The discount is set by the market, based on the present value of the shares being purchased. If the discount is not enough to cover the bank’s costs and a just profit, the bank should not make the loan. The bank must not create the money for the discount, as that would result in unbacked money as the bank does not cancel the amount it receives in payment of the discount.
|Growth without inflation is a whole new ball game.|
The only new money created is to purchase the shares, not pay any expenses. Thus, if $10,000 of shares are to be purchased, $10,000 of new money is created, but the face of the promissory note includes an added-on discount. Assuming a market-determined discount of 3%, the bank would create $10,000 of new money, while the child’s parents or guardian would sign a promissory note obliging the child’s account to pay the bank $10,309.28 ($10,000 + (1 - .03) x $10,000).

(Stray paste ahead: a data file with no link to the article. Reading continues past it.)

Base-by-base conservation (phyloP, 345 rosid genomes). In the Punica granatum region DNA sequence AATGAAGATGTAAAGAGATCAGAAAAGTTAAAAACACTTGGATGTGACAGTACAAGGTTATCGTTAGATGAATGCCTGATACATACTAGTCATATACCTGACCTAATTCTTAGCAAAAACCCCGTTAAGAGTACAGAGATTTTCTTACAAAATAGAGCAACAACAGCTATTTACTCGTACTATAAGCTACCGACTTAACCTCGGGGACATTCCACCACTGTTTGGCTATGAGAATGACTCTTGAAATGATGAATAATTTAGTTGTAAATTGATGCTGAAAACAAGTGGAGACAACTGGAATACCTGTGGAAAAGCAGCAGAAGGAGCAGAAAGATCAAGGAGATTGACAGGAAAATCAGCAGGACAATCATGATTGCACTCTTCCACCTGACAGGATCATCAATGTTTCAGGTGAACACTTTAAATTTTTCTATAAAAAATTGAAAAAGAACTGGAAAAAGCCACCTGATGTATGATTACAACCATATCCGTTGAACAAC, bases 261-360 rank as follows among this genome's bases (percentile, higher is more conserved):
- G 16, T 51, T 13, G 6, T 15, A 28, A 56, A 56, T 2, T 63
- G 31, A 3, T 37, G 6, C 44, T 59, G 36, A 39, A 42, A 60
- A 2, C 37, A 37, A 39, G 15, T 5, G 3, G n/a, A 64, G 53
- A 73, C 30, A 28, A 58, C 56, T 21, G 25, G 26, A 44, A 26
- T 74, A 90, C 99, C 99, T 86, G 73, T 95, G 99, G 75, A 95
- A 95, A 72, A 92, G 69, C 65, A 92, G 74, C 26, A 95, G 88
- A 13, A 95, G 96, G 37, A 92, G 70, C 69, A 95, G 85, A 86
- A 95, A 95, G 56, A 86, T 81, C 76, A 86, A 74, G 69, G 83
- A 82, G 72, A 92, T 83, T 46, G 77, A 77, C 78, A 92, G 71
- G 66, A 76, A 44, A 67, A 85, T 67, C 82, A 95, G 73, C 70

With respect to the 15% ROI, we believe it to be extremely conservative. Keep in mind that dividends would be tax deductible under the Economic Democracy Act, and the average corporate tax rate in the United States is around 28% at present. A rule of thumb for business in the United States is a post-tax ROI (Return On Investment) of 15-30% for small to mid-size, non-publicly traded companies.
(Don’t bother with using the ROI for listed companies, as these are based on Wall Street investor returns, which historically are between 9-12% and are a combination of capital gains, limited dividend payouts, and speculation, none of which are valid for the EDA estimates and projections.)
Assuming the lower post-tax ROI of 15%, a more realistic figure for the EDA projections would be a pre-tax ROI of 20.83% (15%/(1-.28)), but we stuck with the post-tax ROI to be conservative.
We hope that answers your questions.